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Shedding Light on the Zohar

In this session, we will explore selections from the Zohar appropriate to the end of Elul and before the High Holidays. Our guide through this material is Professor Daniel C. Matt whose epic translation and annotation of the first nine volumes of The Zohar: Pritzker Edition offers windows into this mystical teaching. Matt describes the Zohar as “a challenge to the normal workings of consciousness [that] dares one to examine one’s assumptions about tradition, God and self.” This session will provide students with the background to join one of our ongoing Philosophy Circle cohorts. Philosophy Circle meets nine times from October through May.

Schedule

# Sessions
1
Date & time

Sunday, September 17
1:30 - 3:00 pm

Tuition
Free
Session Time Days Location Instructors
Sep 17 1:30 PM–3:00 PM Sun Jewish Community Library Daniel Matt

Location

Jewish Community Library

1835 Ellis Street

San Francisco, CA 94115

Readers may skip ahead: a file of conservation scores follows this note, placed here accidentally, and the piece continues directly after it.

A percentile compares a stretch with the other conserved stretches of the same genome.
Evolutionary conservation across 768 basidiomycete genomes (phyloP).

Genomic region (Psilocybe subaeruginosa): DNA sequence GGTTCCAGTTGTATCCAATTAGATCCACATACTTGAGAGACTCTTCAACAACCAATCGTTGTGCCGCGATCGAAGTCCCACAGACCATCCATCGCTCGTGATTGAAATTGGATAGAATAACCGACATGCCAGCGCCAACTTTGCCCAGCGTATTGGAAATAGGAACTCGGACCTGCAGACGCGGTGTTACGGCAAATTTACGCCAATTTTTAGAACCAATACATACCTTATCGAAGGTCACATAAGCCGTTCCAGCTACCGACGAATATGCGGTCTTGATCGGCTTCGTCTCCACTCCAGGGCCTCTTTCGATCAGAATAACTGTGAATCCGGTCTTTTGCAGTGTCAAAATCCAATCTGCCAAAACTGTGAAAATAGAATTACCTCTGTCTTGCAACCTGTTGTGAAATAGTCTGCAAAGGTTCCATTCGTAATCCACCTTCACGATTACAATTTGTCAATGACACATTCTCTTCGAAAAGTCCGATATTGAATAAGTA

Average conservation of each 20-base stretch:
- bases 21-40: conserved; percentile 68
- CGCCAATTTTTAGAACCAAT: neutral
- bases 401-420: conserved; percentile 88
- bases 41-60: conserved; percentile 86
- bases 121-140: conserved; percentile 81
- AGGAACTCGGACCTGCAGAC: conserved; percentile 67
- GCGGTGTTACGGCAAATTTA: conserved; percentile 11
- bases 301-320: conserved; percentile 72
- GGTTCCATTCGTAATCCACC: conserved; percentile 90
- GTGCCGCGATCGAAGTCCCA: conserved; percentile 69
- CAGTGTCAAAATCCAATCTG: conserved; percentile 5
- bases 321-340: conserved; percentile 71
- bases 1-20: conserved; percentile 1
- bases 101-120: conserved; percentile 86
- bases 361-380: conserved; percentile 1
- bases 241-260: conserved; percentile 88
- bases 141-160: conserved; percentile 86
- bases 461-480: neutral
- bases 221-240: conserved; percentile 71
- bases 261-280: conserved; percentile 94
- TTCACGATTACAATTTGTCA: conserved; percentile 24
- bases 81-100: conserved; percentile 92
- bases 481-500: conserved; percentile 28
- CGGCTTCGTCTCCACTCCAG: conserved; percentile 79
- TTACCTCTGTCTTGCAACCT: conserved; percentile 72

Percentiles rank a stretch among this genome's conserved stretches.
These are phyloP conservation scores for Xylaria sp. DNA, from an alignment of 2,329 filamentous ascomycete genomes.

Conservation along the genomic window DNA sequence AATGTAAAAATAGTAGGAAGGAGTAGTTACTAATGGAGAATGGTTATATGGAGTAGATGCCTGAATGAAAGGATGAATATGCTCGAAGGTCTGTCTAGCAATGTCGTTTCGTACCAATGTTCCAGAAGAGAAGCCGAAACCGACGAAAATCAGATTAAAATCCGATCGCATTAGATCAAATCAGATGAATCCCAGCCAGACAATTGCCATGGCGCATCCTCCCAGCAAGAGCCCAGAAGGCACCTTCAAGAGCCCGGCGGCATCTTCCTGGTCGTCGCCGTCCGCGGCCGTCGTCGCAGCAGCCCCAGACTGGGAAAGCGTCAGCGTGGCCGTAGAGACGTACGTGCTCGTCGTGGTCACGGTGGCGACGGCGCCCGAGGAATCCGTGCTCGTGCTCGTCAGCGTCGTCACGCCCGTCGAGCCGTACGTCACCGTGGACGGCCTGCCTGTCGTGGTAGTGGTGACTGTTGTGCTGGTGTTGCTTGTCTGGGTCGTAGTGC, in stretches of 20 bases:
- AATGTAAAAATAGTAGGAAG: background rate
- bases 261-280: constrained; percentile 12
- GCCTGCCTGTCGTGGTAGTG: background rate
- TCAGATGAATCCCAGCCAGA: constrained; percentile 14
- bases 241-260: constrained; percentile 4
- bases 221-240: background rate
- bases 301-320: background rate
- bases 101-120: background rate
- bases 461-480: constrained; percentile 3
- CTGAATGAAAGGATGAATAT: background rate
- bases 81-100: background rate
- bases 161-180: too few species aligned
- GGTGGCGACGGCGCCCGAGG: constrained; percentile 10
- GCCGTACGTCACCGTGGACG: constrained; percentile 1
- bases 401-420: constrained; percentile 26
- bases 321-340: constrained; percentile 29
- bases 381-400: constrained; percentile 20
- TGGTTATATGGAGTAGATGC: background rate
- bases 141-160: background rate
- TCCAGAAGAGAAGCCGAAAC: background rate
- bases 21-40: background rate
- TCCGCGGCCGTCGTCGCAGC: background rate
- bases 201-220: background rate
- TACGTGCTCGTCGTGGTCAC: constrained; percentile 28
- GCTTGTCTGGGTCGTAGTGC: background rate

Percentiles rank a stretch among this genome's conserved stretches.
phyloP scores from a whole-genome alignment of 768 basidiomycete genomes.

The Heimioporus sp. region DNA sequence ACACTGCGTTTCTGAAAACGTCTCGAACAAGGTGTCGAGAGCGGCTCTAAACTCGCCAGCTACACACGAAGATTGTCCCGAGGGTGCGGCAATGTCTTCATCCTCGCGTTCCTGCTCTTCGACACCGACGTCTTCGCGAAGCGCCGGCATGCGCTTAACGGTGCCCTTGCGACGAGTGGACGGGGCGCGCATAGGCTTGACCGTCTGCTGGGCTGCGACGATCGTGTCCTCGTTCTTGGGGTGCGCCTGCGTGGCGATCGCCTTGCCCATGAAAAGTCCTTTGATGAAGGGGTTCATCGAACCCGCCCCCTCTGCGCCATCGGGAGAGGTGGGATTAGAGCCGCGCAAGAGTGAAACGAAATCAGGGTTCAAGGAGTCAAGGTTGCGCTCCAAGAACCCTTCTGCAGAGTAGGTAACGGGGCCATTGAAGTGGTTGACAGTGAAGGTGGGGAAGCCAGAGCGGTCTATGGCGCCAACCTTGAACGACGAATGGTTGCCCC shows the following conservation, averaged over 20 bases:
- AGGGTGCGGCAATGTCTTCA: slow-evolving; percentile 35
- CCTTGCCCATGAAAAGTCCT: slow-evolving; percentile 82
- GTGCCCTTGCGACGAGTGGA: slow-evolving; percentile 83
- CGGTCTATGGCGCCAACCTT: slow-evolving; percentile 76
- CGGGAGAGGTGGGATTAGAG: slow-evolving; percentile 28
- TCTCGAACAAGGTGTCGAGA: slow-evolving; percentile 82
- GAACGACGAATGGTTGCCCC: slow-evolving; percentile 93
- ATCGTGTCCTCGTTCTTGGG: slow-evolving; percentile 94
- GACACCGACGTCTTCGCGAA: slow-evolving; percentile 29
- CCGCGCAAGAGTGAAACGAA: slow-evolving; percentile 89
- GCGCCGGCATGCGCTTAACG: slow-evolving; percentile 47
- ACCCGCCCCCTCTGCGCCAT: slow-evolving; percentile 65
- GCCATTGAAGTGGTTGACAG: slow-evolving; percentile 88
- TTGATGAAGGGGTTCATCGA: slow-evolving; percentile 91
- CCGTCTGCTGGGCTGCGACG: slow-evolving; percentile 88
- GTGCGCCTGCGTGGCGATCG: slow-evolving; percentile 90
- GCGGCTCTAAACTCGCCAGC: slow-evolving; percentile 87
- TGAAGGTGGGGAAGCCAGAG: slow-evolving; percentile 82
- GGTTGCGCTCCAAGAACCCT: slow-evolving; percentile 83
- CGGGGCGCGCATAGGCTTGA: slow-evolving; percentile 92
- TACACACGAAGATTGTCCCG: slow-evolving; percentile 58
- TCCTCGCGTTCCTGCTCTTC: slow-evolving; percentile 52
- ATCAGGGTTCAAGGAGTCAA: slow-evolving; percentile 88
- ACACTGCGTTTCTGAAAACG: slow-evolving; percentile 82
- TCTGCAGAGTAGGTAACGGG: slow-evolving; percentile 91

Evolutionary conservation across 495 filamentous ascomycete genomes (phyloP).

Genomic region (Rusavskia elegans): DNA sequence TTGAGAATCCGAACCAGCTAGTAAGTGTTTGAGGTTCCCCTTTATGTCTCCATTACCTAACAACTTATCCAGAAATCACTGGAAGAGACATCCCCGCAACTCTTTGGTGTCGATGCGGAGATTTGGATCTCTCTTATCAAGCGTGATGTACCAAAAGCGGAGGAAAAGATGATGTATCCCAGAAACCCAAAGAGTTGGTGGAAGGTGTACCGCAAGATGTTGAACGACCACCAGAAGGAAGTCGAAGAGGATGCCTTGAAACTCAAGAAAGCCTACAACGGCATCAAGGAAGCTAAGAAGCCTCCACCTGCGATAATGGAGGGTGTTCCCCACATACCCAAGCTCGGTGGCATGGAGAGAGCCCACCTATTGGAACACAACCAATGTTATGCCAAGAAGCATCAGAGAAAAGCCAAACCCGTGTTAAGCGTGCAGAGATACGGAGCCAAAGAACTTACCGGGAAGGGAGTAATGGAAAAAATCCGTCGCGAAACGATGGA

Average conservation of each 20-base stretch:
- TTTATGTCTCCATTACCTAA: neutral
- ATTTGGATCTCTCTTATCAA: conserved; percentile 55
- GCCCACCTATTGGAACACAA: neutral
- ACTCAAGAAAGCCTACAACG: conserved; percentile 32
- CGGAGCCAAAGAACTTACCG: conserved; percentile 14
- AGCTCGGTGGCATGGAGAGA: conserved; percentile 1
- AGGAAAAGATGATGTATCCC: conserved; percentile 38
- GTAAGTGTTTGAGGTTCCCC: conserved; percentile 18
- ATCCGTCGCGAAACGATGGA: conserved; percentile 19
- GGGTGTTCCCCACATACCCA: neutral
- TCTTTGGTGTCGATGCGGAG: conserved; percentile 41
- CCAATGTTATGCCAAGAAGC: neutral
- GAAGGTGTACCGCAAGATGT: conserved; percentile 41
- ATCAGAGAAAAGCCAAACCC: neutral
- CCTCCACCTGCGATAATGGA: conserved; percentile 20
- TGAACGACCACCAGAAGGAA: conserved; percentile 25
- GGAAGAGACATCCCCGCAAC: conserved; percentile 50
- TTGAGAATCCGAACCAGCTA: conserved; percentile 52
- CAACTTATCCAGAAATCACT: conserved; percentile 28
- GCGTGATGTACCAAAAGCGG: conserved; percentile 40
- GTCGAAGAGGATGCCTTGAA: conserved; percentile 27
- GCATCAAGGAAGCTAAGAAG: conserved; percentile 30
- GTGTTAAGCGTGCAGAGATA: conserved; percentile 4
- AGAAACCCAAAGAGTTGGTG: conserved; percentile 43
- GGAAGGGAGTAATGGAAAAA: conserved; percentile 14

415-567-3327

The Library is located between Scott and Pierce on the campus of the Jewish Community High School. There is a free and secure parking garage accessible from Pierce Street; buzz the intercom, announce that you’re coming to the Library, and the gate will go up. For more information call (415) 567-3327.

Instructors

Daniel Matt

Daniel MattDaniel Matt, one of the world’s leading authorities on Kabbalah, has been featured in Time Magazine and has appeared on National Public Radio and the History Channel. He has published over a dozen books, including The Essential Kabbalah (translated into seven languages), Zohar: Annotated and Explained, and God and the Big Bang: Discovering Harmony between Science and Spirituality.

Recently, Daniel completed an 18-year project of translating and annotating the Zohar. This past spring, Stanford University Press published his ninth volume of The Zohar: Pritzker Edition, concluding the Zohar’s main commentary on the Torah. For this work, Daniel has been honored with a National Jewish Book Award and a Koret Jewish Book Award. The Koret award called his translation “a monumental contribution to the history of Jewish thought.”

For twenty years, Daniel served as professor at the Center for Jewish Studies, Graduate Theological Union, in Berkeley. He has also taught at Stanford and at the Hebrew University of Jerusalem. Daniel lives in Berkeley with his wife Hana.